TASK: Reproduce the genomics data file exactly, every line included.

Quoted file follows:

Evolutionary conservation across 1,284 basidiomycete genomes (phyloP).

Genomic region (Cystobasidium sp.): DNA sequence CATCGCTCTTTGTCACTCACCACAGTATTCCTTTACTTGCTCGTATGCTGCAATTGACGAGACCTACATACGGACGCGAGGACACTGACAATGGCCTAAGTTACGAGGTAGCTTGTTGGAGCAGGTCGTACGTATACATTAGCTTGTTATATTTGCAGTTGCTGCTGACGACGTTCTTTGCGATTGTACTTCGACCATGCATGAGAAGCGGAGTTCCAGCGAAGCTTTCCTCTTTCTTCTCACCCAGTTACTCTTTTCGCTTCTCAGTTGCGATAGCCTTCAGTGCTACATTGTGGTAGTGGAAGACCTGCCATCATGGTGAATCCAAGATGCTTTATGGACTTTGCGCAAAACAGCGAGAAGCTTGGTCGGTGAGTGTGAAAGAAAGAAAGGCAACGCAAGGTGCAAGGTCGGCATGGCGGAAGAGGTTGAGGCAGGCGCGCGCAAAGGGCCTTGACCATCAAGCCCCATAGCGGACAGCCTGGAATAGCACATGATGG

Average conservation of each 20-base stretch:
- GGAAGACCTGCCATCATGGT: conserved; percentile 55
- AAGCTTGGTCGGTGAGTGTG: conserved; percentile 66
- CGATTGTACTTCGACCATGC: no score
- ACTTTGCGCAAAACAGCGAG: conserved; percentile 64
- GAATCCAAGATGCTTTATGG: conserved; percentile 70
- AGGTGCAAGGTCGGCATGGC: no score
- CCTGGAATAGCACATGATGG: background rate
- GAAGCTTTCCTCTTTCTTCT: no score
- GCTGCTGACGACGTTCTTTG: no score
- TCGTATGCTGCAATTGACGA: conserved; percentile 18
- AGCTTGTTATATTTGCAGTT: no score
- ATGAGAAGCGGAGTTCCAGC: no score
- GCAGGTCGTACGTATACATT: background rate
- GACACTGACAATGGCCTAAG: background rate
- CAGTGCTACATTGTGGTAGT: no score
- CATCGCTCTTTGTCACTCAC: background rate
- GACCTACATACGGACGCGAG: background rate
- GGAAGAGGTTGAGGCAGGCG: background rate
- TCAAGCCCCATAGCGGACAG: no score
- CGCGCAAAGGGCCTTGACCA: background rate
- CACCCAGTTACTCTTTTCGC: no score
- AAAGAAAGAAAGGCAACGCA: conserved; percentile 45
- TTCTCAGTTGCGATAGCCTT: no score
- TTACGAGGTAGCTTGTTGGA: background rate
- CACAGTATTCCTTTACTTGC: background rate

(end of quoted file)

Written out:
Evolutionary conservation across 1,284 basidiomycete genomes (phyloP).

Genomic region (Cystobasidium sp.): DNA sequence CATCGCTCTTTGTCACTCACCACAGTATTCCTTTACTTGCTCGTATGCTGCAATTGACGAGACCTACATACGGACGCGAGGACACTGACAATGGCCTAAGTTACGAGGTAGCTTGTTGGAGCAGGTCGTACGTATACATTAGCTTGTTATATTTGCAGTTGCTGCTGACGACGTTCTTTGCGATTGTACTTCGACCATGCATGAGAAGCGGAGTTCCAGCGAAGCTTTCCTCTTTCTTCTCACCCAGTTACTCTTTTCGCTTCTCAGTTGCGATAGCCTTCAGTGCTACATTGTGGTAGTGGAAGACCTGCCATCATGGTGAATCCAAGATGCTTTATGGACTTTGCGCAAAACAGCGAGAAGCTTGGTCGGTGAGTGTGAAAGAAAGAAAGGCAACGCAAGGTGCAAGGTCGGCATGGCGGAAGAGGTTGAGGCAGGCGCGCGCAAAGGGCCTTGACCATCAAGCCCCATAGCGGACAGCCTGGAATAGCACATGATGG

Average conservation of each 20-base stretch:
- GGAAGACCTGCCATCATGGT: conserved; percentile 55
- AAGCTTGGTCGGTGAGTGTG: conserved; percentile 66
- CGATTGTACTTCGACCATGC: no score
- ACTTTGCGCAAAACAGCGAG: conserved; percentile 64
- GAATCCAAGATGCTTTATGG: conserved; percentile 70
- AGGTGCAAGGTCGGCATGGC: no score
- CCTGGAATAGCACATGATGG: background rate
- GAAGCTTTCCTCTTTCTTCT: no score
- GCTGCTGACGACGTTCTTTG: no score
- TCGTATGCTGCAATTGACGA: conserved; percentile 18
- AGCTTGTTATATTTGCAGTT: no score
- ATGAGAAGCGGAGTTCCAGC: no score
- GCAGGTCGTACGTATACATT: background rate
- GACACTGACAATGGCCTAAG: background rate
- CAGTGCTACATTGTGGTAGT: no score
- CATCGCTCTTTGTCACTCAC: background rate
- GACCTACATACGGACGCGAG: background rate
- GGAAGAGGTTGAGGCAGGCG: background rate
- TCAAGCCCCATAGCGGACAG: no score
- CGCGCAAAGGGCCTTGACCA: background rate
- CACCCAGTTACTCTTTTCGC: no score
- AAAGAAAGAAAGGCAACGCA: conserved; percentile 45
- TTCTCAGTTGCGATAGCCTT: no score
- TTACGAGGTAGCTTGTTGGA: background rate
- CACAGTATTCCTTTACTTGC: background rate